Set forth below is the text of a talk I gave on Mother’s Day, May 8, 2022, in the Sacrament Meeting of the Arlington First Ward, Arlington, Virginia.
When Margaret was expecting our first child, a colleague of mine asked whether we were planning on a natural, drug-free birth. That was our original intent, I told him, until I learned she wanted me by her side in the delivery room. There was no way I could endure the ordeal of child birth without a couple of really stiff drinks and a valium beforehand. [Pause till laughter subsides.]
As much as Margaret would love to be the subject of my talk, I have been asked to speak on women in the Old Testament. This is a vast topic about which many books have been written, so I will focus my remarks on the way women in general were regarded in the Hebrew Bible and on experiences in the lives of a few of them.
A story’s title can prompt the reader to focus on certain aspects of the tale at the expense others, potentially masking its actual meaning. And when the author of the story is not the person who names it—as is the case with Jesus’ parables—the risk of misinterpretation increases. A careful reading of The Parable of the Laborers in the Vineyard reveals that its title is, indeed, a misnomer:
For the kingdom of heaven is like a landowner who went out early in the morning to hire workers for his vineyard.
Throughout history, most societies have embraced the notion of an afterlife where the spirits of the dead reside. Such a belief frequently spurs the living to find ways to stay in touch, or otherwise maintain a connection, with those who have gone before. And some cultures do it in unique ways.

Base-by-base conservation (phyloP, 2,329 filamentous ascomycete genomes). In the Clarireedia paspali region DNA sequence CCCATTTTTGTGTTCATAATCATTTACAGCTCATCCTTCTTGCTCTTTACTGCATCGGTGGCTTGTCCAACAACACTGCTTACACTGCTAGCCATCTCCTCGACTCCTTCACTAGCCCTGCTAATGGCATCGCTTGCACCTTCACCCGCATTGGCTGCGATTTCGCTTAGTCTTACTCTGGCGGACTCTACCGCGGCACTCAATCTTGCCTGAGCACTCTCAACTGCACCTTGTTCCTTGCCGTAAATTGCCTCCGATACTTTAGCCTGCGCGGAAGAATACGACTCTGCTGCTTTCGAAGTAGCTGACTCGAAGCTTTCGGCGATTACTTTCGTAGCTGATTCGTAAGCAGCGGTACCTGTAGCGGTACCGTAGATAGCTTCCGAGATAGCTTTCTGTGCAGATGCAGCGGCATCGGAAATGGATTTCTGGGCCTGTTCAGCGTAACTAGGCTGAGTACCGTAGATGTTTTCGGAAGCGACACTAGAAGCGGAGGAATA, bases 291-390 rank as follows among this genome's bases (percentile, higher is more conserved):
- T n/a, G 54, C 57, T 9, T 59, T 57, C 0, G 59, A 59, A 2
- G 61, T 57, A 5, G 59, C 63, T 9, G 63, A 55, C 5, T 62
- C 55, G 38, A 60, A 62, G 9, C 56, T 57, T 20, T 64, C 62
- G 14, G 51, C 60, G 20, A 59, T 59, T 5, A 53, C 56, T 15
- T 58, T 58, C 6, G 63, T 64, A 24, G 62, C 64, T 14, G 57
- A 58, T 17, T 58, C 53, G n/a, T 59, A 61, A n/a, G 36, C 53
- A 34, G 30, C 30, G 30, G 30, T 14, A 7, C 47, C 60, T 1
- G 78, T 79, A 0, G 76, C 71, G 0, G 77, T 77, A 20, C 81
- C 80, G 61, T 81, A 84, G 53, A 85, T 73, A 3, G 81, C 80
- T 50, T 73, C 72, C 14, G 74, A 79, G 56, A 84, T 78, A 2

Mormons, for example, perform religious rituals in their temples on behalf of their ancestors, believing those ordinances will cement familial bonds through the eternities. The Catholic Church—until the Reformation quashed the practice—offered intercessory prayers and elaborate masses for the departed. Today, adherents of Catholicism frequently look to those beyond the veil (Saints) for assistance with matters in their daily lives.
As a passionate student of the American Civil War, I have visited many battlefields and other historical sites where the Bellum unfolded. But still on my list—until the fall of last year—was Charleston, South Carolina, the location of Fort Sumter, where the War Between the States formally began on April 12, 1861. I went there primarily to pay homage to Major Robert Anderson, the commander of the U.S. forces stationed in Charleston and perhaps one of the most important unsung heroes of our country’s fight for survival.
Major Anderson was ordered to assume command of two companies of Federal soldiers stationed in and around Charleston in November 1860, shortly after Lincoln was elected President. Tensions were high and talk of secession was rampant, creating a hostile environment for anyone sporting the uniform of a U.S. Army soldier.
The Healing of the Syrophoenician (Canaanite) Woman’s daughter, chronicled in both Matthew and Mark, is an episode in Christ’s ministry we tend to pass over or sweep under the rug because it is embarrassing and difficult to explain. The challenges posed by the text, however, are no excuse for leaving it out of a manual or treating it superficially. Indeed, ignoring inconvenient scriptures or ones that fail to reaffirm our beliefs shows an unwillingness to engage with them on their own terms and infantilizes both the teaching and learning process.
Towards the end of his ministry, Christ is around the Sea of Galilee where he performs many miracles and continues to preach his gospel. But he becomes so fatigued by the relentless crowds that he decides to get out of Dodge. He heads north to the region of Tyre and Sidon—the major seaports of Syria and Phoenicia—in search of privacy, solitude and rest. But, no sooner does he arrive than he is accosted by a mother seeking help for her sick child: